The Manual Arts Training Miss Bemis received at the Pratt Institute before she came to the orphanage served the children well. Girls were trained to work with raphia, reed, and to make baskets, while boys were trained in woodworking, metal work, and electricity. The Arts and Crafts Department was self-supporting, with townspeople and friends of the Home placing orders for baskets and crafts during its heyday. During World War I the Manual Arts Fund was used to buy liberty loan bonds, and exhibits of the children's work were sent to be displayed at the State Fair.
|Oasis Swimming Pool|
The York Rite Loan Fund was established to send worthy orphanage students to college; the A. B. Andrews fund for the same purpose; and the York Rite Library Fund was established to purchase books and magazines for the children. The orphanage also became the beneficiary of the legacies of Benjamin N. Duke and a Trust Fund given by John Neal, a graduate of the orphanage. The enrollment in the orphanage topped 400, the property valued around $1.3 million, and the annual expenditures at $175,000.
The Oxford Orphanage
In 1923 the name of the institution was officially changed to "Oxford Orphanage." Lucille Tuttle of Asheville became the first "institutional visitor," later known as "caseworker" and today as “Director of Admissions." Robert E. Ward, a former student of the Home, managed the Department of Practical Electricity. His course was quite popular with the older boys, teaching repairing and rewinding motors, armatures and transformers, together with other commercial electrical business.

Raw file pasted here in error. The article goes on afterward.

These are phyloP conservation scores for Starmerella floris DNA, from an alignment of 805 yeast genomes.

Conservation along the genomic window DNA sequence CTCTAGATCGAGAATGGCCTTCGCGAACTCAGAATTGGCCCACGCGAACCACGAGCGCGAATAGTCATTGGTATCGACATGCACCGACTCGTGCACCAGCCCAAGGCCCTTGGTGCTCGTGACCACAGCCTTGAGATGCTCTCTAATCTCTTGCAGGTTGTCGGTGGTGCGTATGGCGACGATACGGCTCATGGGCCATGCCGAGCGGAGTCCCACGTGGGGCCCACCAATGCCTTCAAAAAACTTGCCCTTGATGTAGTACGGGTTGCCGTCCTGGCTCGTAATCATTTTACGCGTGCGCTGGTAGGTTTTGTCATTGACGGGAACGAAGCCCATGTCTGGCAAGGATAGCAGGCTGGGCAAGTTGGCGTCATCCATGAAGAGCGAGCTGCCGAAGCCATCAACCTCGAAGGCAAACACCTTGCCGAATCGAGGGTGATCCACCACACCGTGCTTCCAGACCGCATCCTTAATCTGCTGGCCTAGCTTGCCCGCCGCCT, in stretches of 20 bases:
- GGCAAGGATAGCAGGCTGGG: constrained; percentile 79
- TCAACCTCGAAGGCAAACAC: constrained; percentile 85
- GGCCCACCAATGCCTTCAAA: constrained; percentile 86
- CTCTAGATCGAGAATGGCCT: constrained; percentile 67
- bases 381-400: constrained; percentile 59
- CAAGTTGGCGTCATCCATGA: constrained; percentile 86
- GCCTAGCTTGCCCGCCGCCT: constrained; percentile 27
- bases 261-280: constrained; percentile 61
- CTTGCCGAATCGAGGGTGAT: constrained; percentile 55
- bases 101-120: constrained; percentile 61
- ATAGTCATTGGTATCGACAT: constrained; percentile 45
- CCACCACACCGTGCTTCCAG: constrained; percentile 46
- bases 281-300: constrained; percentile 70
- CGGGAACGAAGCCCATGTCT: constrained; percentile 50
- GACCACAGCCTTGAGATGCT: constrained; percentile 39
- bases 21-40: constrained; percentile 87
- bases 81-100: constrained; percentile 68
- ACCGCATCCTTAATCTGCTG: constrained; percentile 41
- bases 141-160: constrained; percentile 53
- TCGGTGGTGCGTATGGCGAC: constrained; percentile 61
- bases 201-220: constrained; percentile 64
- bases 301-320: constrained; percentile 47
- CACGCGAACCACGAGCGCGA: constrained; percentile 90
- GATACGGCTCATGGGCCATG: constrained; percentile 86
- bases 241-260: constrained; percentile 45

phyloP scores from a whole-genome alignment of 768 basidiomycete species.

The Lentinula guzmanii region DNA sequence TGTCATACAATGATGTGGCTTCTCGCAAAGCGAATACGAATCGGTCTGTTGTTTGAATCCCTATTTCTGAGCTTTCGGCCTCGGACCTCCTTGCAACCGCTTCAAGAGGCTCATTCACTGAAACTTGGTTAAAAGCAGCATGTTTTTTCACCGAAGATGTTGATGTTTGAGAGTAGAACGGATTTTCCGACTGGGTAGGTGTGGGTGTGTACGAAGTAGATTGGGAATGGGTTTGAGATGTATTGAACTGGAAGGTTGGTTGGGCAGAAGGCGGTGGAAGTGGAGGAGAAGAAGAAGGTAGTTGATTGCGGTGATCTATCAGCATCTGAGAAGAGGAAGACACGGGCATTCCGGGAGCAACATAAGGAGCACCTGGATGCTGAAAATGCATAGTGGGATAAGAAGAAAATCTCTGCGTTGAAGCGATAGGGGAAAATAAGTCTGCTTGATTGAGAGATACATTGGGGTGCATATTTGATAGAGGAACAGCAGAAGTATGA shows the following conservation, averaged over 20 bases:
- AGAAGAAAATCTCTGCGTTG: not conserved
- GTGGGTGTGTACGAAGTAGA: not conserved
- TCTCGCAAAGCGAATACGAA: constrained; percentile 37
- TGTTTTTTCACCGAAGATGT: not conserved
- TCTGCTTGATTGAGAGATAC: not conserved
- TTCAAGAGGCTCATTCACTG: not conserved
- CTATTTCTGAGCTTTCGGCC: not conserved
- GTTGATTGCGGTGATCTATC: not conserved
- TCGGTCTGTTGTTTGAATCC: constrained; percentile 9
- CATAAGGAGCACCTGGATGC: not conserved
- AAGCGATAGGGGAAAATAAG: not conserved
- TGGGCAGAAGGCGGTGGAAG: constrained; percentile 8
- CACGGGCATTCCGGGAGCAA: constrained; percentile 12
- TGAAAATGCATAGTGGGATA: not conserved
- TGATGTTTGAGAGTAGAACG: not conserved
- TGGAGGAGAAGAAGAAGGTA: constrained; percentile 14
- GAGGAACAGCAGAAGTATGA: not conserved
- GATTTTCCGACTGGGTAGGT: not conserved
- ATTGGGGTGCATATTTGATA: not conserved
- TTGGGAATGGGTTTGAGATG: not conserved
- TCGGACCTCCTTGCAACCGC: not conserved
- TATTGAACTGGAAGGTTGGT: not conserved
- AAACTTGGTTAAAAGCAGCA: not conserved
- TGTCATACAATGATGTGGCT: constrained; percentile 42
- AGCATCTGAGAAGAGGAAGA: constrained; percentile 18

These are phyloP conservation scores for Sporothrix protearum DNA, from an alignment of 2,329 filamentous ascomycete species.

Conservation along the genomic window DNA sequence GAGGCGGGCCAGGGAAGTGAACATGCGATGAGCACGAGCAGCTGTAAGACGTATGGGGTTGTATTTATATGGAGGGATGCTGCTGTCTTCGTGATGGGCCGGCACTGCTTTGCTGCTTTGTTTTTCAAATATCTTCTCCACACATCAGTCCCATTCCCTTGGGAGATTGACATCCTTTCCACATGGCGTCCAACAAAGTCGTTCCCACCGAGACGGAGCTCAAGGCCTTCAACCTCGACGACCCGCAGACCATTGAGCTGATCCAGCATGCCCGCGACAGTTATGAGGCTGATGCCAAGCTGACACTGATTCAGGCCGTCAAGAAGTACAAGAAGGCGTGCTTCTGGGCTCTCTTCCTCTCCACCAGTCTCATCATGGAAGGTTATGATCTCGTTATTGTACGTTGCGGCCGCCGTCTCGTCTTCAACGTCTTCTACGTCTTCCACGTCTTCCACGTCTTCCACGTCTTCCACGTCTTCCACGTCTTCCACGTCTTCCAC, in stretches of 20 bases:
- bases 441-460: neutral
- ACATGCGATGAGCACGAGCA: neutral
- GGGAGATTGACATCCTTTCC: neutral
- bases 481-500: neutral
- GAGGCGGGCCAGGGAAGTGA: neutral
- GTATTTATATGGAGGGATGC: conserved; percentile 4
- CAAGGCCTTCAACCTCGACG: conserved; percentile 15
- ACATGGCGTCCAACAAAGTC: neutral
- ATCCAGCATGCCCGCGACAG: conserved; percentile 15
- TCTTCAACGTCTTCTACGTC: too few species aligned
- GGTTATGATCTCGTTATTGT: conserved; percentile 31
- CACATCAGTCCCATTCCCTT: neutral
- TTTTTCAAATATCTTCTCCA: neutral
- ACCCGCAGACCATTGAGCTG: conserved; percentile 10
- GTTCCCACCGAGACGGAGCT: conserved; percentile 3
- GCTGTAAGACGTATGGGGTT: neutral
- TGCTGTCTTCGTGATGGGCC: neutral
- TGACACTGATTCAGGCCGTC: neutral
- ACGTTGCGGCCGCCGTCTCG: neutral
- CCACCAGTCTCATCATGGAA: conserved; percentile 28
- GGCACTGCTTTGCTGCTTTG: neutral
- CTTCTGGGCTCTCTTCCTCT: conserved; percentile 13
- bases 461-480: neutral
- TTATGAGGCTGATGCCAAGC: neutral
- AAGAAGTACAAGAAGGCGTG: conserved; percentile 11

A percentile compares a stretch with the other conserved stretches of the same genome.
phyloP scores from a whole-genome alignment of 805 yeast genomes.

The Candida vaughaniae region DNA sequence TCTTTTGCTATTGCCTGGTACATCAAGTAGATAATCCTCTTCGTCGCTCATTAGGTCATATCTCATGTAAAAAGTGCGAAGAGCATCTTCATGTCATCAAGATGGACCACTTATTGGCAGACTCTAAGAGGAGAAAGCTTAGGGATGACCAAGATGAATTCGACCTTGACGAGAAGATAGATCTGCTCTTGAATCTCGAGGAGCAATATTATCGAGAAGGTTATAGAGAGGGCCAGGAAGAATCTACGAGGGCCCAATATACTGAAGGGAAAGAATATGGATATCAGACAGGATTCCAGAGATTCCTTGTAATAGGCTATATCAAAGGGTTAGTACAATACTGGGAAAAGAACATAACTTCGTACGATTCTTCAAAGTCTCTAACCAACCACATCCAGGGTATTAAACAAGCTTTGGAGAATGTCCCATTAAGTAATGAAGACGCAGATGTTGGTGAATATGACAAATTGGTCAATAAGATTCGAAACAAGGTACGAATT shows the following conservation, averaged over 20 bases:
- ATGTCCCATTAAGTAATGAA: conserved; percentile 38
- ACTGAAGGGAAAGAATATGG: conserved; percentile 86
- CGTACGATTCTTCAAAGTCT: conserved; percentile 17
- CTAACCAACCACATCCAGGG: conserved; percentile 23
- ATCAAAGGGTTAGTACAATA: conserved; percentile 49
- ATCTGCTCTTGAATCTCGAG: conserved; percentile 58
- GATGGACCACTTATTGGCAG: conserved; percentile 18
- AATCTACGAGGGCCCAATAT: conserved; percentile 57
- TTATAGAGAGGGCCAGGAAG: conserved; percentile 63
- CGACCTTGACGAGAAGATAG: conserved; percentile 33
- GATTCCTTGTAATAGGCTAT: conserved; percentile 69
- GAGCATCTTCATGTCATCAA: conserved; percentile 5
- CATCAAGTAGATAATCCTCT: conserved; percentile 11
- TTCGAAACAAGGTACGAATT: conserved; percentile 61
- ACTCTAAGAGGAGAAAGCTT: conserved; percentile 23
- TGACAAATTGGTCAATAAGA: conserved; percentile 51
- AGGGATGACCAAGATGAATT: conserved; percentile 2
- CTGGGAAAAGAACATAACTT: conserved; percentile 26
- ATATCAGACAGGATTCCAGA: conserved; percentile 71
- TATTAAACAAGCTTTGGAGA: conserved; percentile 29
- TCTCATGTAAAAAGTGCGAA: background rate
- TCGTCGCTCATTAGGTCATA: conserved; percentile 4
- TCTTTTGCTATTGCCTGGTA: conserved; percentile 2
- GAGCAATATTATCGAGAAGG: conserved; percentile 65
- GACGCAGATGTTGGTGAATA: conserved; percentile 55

The High School presented its first diplomas in 1922 to a graduating class of ten. Five entered East Carolina College, two attended Woman's College at Greensboro, one at Greensboro College, one at Wake Forest and one entered nurse's training at Park View Hospital in Rocky Mount. By that time there were 11 grades with 122 pupils who followed a course of study closely matched to that of the state. The classrooms in the old Main Building were crowded, long and narrow, and poorly lit. Part of one grade had to be transferred to the study room in First Girls' Cottage ("1-G"). Sixty-five former students gathered in the Masonic Hall on June 27, 1924, to form the Oxford Orphanage Alumni Association.
|Architect's Rendering of the Hick's Memorial Hospital|
On Aug. 1, 1928, the Reverend Creasy K. Proctor of Rocky Mount assumed the duties of superintendent. He at once stepped into prominence around the town and county. He organized the Granville County Chamber of Commerce and served as president for two years. He was president of the Rotary and Shrine clubs, and his Masonic affiliations embraced all degrees of the York and Scottish Rites and the Sudan Shrine. He was deeply interested in renovating the orphanage's buildings, and was instrumental in the erection of the R. C. Dunn "Baby" Cottage and the Angela B. Duke "Industrial" building. During his administration the enrollment of the home peaked at 393 children. Rev. Proctor died on June 25, 1946.